The FBI has officially attributed last year’s Horizon bridge hack and cryptocurrency heist to a threat group widely believed to be operating on behalf of the North Korean government.
The Horizon bridge is designed to enable cryptocurrency holders to move assets between Harmony’s network and the Ethereum network, Binance Chain and Bitcoin.
In June 2022, news broke that someone had managed to steal $100 million from the Horizon bridge — specifically the Ethereum side — after obtaining and decrypting private keys.
Shortly after the cryptocurrency heist came to light, blockchain analytics firm Elliptic named North Korea’s Lazarus hacking group as the prime suspect.
The FBI confirmed on Monday that the Lazarus group, which is also tracked as APT38, is behind the cyberattack on the Horizon bridge.
The agency noted that US authorities are identifying and disrupting North Korea’s cryptocurrency theft and laundering activities, which are used by the regime to fund its ballistic missile and weapons of mass destruction programs.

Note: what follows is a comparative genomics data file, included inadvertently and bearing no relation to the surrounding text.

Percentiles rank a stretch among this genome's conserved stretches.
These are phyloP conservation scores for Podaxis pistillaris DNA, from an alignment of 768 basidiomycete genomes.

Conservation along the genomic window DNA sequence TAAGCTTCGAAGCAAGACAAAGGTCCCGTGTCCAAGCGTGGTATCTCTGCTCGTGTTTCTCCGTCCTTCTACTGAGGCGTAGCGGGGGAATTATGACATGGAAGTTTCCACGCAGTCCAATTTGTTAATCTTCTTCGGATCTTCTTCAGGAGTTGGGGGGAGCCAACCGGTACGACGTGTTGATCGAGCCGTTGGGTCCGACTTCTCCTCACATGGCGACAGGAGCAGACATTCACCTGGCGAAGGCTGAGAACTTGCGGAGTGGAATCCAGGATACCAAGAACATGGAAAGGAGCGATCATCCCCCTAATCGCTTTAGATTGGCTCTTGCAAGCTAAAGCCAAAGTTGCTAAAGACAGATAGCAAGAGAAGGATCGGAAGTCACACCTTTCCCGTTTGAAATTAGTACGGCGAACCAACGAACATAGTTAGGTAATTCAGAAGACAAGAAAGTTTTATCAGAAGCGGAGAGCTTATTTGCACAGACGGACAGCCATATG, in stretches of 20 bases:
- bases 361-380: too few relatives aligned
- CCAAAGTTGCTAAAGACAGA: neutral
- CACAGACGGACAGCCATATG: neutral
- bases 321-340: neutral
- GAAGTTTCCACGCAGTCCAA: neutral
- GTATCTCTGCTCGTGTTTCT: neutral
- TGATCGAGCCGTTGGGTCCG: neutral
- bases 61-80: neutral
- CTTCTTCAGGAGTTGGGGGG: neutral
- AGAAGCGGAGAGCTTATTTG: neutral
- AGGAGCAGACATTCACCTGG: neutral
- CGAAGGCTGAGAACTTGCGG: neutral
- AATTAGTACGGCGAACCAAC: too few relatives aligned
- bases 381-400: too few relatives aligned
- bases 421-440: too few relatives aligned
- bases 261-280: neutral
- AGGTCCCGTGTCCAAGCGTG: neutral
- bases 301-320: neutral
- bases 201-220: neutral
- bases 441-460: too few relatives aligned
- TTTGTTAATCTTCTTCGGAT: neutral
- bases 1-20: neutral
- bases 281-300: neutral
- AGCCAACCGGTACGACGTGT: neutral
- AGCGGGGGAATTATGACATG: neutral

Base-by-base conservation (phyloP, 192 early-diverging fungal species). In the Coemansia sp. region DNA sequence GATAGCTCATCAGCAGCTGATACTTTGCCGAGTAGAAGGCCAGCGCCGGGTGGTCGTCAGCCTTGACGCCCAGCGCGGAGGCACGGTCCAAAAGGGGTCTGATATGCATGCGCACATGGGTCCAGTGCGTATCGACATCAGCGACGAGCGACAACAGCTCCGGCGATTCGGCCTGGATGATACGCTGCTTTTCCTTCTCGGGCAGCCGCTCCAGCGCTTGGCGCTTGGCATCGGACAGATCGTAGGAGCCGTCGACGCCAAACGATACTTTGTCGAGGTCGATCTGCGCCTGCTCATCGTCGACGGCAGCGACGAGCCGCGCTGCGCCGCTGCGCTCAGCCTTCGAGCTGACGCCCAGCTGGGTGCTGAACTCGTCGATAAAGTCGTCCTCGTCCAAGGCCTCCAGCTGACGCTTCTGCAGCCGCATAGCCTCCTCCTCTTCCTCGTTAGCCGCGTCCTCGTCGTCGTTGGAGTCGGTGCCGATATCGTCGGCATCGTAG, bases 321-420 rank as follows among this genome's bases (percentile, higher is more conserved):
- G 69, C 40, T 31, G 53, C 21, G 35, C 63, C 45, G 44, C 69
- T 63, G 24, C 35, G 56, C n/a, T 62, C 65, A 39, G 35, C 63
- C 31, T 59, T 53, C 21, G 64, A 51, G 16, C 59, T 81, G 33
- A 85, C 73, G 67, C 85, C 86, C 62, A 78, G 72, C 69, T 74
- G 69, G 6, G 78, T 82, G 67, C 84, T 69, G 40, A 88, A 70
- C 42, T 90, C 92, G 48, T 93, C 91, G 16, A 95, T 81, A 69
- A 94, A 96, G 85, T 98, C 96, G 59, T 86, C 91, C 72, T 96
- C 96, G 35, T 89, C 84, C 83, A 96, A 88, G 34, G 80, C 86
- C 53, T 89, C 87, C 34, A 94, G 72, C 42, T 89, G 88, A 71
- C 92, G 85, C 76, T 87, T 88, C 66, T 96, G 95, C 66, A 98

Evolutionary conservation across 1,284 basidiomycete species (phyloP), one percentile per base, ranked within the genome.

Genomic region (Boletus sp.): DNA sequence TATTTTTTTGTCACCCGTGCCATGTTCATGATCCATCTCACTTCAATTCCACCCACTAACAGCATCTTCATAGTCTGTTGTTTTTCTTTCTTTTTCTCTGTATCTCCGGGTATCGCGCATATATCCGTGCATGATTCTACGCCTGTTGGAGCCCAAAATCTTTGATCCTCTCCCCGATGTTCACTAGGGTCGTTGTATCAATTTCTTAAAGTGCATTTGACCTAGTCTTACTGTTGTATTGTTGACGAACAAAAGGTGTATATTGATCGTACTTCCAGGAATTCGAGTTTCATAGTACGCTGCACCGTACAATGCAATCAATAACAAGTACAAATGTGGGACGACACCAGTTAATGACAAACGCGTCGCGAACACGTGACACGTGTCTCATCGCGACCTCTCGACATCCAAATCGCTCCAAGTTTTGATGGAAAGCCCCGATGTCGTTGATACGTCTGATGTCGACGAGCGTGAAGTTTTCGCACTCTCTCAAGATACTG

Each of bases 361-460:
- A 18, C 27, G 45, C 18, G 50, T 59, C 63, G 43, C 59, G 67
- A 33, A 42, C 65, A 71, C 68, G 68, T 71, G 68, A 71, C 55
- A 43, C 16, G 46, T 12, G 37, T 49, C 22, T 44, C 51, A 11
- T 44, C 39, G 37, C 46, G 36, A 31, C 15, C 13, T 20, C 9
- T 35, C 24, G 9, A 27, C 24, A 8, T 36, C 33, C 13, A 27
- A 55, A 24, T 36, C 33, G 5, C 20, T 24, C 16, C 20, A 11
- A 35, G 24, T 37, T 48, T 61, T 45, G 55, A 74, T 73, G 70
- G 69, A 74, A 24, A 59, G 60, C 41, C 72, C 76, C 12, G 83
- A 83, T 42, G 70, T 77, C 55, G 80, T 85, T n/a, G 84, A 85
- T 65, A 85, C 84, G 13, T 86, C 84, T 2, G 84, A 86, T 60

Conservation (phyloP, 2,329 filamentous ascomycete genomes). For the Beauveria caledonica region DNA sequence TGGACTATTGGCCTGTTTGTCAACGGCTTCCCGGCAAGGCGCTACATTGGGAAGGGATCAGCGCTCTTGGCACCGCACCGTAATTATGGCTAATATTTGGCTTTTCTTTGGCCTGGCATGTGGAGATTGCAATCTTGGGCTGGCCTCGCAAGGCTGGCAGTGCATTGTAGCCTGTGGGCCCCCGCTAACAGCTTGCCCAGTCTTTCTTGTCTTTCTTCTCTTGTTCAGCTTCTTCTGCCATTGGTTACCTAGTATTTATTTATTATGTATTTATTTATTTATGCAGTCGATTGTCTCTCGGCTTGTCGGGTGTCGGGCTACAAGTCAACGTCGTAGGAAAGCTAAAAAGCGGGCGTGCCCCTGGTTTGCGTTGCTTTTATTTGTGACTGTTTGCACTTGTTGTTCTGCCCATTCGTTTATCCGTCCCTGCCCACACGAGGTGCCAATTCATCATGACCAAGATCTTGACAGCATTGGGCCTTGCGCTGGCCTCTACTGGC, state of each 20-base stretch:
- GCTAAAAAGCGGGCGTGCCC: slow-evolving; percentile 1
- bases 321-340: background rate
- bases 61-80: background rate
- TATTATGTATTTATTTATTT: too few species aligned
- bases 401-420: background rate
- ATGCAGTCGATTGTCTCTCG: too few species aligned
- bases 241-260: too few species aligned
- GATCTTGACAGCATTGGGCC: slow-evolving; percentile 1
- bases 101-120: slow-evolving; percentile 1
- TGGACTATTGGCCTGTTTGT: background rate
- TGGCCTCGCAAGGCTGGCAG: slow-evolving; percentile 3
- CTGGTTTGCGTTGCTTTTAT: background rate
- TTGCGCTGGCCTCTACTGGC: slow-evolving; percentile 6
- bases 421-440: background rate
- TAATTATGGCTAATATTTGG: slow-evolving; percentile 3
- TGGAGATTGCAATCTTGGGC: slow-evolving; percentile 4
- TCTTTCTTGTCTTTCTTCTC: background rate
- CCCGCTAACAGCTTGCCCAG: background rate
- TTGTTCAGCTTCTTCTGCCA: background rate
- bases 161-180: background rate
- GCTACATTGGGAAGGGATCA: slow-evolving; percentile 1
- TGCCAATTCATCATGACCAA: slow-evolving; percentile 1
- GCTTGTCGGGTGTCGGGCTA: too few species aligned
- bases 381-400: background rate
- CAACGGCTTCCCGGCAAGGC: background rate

“On Friday, January 13, 2023, North Korean cyber actors used Railgun, a privacy protocol, to launder over $60 million worth of ethereum (ETH) stolen during the June 2022 heist. A portion of this stolen ethereum was subsequently sent to several virtual asset service providers and converted to bitcoin (BTC),” the FBI said.
The agency said part of these funds were frozen with the help of virtual asset service providers, while the rest have been moved to nearly a dozen addresses, which have been made public.
North Korean state-sponsored hackers are believed to be behind several high-profile cryptocurrency heists and this is not the first time the US government has officially blamed them for an attack.
In April 2022, the US blamed the Lazarus group for the $600 million Ronin Validator hack.
According to blockchain analysis company Chainalysis, Lazarus stole $400 million worth of crypto assets in 2021.